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Springfield, MO

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Leading the boss makes business sense

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Let's wake up and smell the workplace politics. Your boss has something you do not have the right signature for the bottom of your paycheck. That is the in-your-face reality of our work lives.

We can moan, groan, bemoan and phone a boss' name to a 24-hour prayer tower, but the boss is still the boss, and you are still the employee.

The two of you can hold hands and get weepy over "empowerment," "quality circles," "open-book management" and then hum a few bars of "It's A Small World," but it doesn't change the essential political relationship between the bosser and the bossee.

From the moment Adam found out he would have to perspire to prosper, there has always been someone at work to tell other people at work what to do.

This could be a civilized form of cynical paternalism unless we change some terms. I am suggesting that "boss" be replaced with "leader," and watch the difference.

If you hate your boss and stage a coup d'?tat, then you become the new boss, and someone will hate you and say nasty things about you at coffee break. In order for chaos to be kept at bay in any human organization, someone does have to accept responsibility to get out front and direct those who follow.

Yes, there are some bosses who do suffer with a Messianic Complex. Yes, there are some people in leadership who believe their job is a continuous therapy session where they work out their pathology for control and power. But, no, not all bosses are despots some are leaders.

If your boss is just a boss, then what I am about to suggest doesn't have a prayer. But if your boss is a leader, then you can lead your boss with these ideas.

First, if you want to lead your boss, make yourself indispensable. How good are you? If you substitute whining for working, your boss will ride your case. If, on the other hand, you are very good at your job, your leader-boss will treat you as an equal.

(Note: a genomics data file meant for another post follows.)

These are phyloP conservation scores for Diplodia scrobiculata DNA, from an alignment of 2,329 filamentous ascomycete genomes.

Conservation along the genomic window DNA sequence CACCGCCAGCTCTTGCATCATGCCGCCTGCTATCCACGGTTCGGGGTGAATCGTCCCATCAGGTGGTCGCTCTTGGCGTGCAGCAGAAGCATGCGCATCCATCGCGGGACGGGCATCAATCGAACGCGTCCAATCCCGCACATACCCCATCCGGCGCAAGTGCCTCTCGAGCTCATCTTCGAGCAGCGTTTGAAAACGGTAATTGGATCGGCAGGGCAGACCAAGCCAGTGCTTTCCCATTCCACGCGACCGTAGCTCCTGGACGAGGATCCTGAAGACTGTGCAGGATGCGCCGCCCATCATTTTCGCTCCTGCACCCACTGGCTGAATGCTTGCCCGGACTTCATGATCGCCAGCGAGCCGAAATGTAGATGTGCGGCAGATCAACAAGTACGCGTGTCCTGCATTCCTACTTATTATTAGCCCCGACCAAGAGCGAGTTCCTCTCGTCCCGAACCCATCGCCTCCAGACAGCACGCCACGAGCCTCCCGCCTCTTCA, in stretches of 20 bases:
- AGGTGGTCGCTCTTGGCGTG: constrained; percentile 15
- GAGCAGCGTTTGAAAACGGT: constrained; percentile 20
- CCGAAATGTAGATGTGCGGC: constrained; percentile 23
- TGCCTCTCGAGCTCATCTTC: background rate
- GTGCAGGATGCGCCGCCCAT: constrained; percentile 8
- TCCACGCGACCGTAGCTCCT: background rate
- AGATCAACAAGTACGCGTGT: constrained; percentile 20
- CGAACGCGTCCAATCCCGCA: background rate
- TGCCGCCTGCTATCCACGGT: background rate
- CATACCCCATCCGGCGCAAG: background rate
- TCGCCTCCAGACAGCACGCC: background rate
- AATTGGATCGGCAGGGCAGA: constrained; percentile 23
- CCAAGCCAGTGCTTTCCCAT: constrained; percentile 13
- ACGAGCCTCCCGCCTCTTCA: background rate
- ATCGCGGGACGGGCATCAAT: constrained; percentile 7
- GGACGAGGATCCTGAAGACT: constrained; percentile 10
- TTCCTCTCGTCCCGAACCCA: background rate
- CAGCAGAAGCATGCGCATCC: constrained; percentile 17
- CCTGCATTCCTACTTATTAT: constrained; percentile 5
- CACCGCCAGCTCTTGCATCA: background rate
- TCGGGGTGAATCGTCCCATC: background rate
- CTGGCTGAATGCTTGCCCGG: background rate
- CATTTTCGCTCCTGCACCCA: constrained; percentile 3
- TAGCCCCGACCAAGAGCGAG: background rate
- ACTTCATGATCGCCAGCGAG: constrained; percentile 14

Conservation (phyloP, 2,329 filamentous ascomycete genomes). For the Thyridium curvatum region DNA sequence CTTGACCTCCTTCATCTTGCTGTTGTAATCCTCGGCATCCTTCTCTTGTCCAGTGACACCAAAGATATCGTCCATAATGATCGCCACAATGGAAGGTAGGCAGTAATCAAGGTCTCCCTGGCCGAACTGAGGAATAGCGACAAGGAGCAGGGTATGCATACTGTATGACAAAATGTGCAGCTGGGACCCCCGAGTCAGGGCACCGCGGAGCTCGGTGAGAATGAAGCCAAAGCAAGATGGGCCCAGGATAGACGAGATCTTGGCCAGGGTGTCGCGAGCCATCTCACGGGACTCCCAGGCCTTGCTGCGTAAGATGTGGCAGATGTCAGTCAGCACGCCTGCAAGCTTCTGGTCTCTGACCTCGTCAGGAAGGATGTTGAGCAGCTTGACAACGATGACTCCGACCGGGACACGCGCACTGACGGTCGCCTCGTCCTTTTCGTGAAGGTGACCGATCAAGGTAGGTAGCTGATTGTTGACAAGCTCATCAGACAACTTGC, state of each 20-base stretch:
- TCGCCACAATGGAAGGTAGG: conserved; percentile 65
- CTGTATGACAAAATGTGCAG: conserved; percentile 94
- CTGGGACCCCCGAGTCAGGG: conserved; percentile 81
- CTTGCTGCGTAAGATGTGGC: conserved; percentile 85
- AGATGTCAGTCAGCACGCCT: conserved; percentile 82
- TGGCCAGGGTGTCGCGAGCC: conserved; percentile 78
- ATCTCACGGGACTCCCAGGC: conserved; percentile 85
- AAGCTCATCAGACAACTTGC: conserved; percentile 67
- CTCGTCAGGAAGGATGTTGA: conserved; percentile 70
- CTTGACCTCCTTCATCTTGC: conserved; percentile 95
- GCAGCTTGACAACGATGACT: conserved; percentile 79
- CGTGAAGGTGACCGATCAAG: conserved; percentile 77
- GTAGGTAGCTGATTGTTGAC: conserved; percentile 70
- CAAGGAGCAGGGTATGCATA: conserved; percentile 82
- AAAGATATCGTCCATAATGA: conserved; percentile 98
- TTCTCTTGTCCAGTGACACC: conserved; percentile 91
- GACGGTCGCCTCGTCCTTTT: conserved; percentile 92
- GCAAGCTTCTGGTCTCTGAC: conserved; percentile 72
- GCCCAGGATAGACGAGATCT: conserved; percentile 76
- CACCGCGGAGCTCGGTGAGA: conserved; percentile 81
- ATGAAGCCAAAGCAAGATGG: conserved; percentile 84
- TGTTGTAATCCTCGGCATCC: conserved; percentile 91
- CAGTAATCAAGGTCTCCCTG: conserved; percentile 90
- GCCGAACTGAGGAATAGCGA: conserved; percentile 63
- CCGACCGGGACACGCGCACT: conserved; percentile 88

I am convinced the most strident voices about "boss-oppression" are usually the poorest performers. Blaming makes a great excuse for mediocrity. If you want to make sure no one expects excellence from you, just develop a reputation of the victim. Victims, you see, can never be expected to be great.

Second, if you want to lead your boss, communicate quickly. Even though I haven't met your boss, I can tell you what this person does not have: time. Leaders love followers who write quick e-mails, refer to note cards when they make an appointment and keep business telephone conversations to a minimum.

Third, if you want to lead your boss, reduce overhead expenses. This is so simple, it is profound. Your boss is probably responsible for holding to a budget. When you come along offering ideas and strategies for running your organization below budget, your influence goes into warp speed. Call your chiropractor now for an adjustment because you are going to get one gigantic pat on the back.

Does extra money in your pocket make you smile? Think of the cranial cartwheels your boss will do when you help him or her with the cash issue.

Fourth, if you want to lead your boss, create new ideas and then give permission to let your boss put his or her name on them. You are, undoubtedly saying, "No way!" Think about it.

The reason you want your name on those wonder thoughts is to get something in return. If your boss is a leader, he or she will remember the gift of great ideas. It may be months or years later, but this investment in creativity will return to you.

Finally, if you want to lead your boss, become part of the solution. Bosses really believe they work for the Springfield Fire Department.

They arrive in the morning to find a series of bureaucratic fires that they must hose down quickly. Think about the supreme relief there must be for a leader to have you arrive with another emergency only to discover you have already watered down the blaze of blunder into a whiff of whatever.

Here's the bottom line. If you try to out-boss your boss, you're toast. If you work at leading your boss, you're a business partner.

(Dr. Cal LeMon solves organizational problems with customized training and consulting. His company, The Executive Edge, can be contacted at his Web site,

www.executive-edge.com

by phone at 889-4040 or e-mail at callemon@aol.)

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